ESA’s bug-eyed telescope to spot risky asteroids

As part of the global effort to hunt out risky celestial objects such as asteroids and comets, ESA is developing an automated 'Flyeye' telescope for nightly NEO sky surveys
Future flyeye telescope
10 September 2014

Spotting Earth-threatening asteroids is tough partly because the sky is so big. But insects offer an answer, since they figured out long ago how to look in many directions at once.

As part of the global effort to hunt out risky celestial objects such as asteroids and comets, ESA is developing an automated telescope for nightly sky surveys.

This telescope is the first in a future network that would completely scan the sky and automatically identify possible new near-Earth objects, or NEOs, for follow up and later checking by human researchers.

But a web of traditional telescopes would be complex and expensive because of the number required. Adding to the problem, the system must be able to discover objects many times fainter than the naked eye can perceive.

While no network can spot all potentially hazardous objects, under favourable conditions it should detect everything down to about 40 m in diameter at least three weeks before impact.

Flyeye telescope

In ESA's Flyeye telescope, a single mirror of 1 m equivalent aperture collects the light from the entire 6.7° x 6.7° field of view and feeds a pyramid-shaped beam splitter with 16 facets. The complete field of view is then imaged by 16 separate cameras that contain 16 detectors. The tubes contain a set of secondary lenses.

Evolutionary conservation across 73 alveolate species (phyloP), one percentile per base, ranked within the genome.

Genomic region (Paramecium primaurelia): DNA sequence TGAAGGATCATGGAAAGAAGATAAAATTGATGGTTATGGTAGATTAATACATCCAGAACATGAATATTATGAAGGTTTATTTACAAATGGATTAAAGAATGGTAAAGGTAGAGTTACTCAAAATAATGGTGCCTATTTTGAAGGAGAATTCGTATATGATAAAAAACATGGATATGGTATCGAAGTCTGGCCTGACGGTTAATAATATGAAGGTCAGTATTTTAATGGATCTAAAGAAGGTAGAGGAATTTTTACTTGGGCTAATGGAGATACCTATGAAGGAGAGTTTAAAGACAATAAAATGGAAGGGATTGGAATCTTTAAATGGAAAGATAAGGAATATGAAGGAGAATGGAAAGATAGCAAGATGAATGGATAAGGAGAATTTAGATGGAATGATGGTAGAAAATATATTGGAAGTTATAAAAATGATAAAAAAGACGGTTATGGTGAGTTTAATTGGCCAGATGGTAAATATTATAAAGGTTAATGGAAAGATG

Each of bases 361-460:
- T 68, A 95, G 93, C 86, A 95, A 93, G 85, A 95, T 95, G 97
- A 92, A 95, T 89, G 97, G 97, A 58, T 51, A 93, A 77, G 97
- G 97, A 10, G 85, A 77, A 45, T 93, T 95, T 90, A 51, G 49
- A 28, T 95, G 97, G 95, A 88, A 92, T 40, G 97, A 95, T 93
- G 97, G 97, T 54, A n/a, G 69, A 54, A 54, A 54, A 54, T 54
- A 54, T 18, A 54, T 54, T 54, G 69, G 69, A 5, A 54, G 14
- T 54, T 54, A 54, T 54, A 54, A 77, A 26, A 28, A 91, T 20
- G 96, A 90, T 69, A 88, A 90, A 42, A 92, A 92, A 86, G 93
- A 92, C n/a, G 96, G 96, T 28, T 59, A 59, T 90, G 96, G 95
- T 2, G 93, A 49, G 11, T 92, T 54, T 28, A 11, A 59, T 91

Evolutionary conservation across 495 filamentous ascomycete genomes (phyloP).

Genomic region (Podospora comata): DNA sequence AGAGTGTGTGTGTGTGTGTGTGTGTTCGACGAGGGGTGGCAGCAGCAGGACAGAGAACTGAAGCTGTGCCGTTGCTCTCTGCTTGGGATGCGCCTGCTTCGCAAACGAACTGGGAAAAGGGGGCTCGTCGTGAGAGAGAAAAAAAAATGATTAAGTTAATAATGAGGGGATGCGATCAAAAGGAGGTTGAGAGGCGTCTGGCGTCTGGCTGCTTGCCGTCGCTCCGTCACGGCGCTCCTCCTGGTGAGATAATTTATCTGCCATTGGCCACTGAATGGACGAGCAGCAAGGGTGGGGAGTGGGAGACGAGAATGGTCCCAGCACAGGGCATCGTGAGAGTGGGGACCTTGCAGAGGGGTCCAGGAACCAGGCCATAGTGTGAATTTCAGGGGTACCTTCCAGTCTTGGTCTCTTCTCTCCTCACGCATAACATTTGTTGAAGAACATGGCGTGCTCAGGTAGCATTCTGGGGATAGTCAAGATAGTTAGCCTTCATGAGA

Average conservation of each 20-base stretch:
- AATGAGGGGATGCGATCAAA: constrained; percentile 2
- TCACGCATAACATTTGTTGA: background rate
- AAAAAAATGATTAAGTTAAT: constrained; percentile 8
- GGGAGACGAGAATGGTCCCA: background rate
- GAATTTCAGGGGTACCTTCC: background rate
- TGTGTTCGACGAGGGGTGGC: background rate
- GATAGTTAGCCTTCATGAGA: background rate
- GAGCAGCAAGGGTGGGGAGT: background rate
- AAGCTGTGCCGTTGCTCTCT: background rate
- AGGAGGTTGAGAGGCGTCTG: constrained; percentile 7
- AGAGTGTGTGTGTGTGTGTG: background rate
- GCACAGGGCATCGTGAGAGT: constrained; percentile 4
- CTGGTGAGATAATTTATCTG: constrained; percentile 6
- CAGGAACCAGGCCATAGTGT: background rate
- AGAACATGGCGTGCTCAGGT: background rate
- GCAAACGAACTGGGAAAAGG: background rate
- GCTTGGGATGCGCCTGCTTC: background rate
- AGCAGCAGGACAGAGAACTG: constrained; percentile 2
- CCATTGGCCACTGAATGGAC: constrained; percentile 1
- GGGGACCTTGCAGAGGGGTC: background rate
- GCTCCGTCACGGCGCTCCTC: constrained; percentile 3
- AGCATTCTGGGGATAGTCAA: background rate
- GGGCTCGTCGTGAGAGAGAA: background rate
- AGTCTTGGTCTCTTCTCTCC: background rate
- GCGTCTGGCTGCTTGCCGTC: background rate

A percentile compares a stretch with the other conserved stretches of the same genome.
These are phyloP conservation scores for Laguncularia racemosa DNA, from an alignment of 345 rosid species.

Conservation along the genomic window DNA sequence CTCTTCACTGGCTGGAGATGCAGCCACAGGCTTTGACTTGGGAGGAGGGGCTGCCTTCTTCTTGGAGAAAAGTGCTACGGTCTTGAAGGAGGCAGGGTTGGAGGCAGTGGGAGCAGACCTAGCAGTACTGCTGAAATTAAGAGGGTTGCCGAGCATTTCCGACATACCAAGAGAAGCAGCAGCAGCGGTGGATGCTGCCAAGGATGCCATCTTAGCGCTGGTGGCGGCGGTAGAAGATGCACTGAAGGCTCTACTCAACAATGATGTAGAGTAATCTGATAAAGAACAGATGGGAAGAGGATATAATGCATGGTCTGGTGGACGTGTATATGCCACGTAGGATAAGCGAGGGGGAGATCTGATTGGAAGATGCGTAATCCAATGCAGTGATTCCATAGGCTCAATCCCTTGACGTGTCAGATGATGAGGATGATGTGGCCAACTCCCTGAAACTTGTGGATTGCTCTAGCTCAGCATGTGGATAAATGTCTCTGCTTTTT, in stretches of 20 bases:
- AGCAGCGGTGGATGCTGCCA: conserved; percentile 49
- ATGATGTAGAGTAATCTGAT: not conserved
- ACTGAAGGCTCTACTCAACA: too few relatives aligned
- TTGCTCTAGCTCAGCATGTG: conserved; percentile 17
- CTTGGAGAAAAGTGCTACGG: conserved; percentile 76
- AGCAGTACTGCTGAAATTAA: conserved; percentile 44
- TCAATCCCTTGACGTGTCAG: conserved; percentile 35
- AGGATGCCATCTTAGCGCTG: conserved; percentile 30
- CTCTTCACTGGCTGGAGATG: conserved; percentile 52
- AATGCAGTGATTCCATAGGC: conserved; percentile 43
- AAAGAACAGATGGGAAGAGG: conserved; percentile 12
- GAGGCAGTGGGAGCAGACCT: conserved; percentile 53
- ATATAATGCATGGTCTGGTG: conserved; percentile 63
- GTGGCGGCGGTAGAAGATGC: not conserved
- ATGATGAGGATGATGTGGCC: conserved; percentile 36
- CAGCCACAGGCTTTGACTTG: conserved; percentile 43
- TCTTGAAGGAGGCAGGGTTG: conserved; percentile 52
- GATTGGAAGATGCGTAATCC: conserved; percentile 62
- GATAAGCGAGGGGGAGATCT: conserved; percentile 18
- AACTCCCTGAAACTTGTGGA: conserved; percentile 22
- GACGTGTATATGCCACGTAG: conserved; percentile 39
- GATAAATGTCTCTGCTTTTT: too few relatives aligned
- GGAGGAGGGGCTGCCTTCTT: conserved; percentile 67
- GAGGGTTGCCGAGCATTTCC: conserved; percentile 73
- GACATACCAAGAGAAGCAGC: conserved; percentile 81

Light pathways through the Flyeye telescope

The answer is a new, European telescope nicknamed ‘Flyeye’ that splits the image into 16 smaller subimages to expand the field of view, similar to the technique exploited by a fly’s compound eye.

The design is modular, and allows for mass and cheaper production and lower maintenance costs. It will be used to build the prototype, to be fielded by ESA’s Space Situational Awareness (SSA) programme early next year.

“This novel technology is key to the future NEO survey network,” says Gian Maria Pinna of the SSA office.

Performance equivalent to large telescope

These fly-eyed survey telescopes offer performance equivalent to a 1 m-diameter telescope, and provide a very large field of view: 6.7° x 6.7° or about 45 square degrees; 6.7° is about 13 times the diameter of the Moon as seen from the Earth.

“The new telescopes would provide the resolution necessary to determine the orbits of any detected objects,” says Gian Maria.

“If the prototype confirms the expected performance, it will pave the way to full procurement and deployment of the operational network of telescopes.”

This summer, ESA signed a contract for about €1 million with a consortium led by CGS S.p.A (Italy), comprising Creotech Instruments S.A. (Poland), SC EnviroScopY SRL (Romania) and Pro Optica S.A. (Romania) for the detailed design of the advanced telescope.

It is expected that the detailed design will be followed by several additional contracts with European companies valued at up to €10 million for building and deploying the first survey prototype telescope.

“The development of the first optical sensor specific to ESA’s NEO search and discovery activities is a fundamental step toward Europe’s contribution to safeguarding our planet from possible collisions by dangerous objects,” notes Nicolas Bobrinsky, Head of the SSA Programme.

About SSA - Near Earth Objects segment

Contact for information

Gian Maria Pinna
SSA Ground Segment Manager
Email: GianMaria.Pinna@esa.int
Tel: +49 6151 902669

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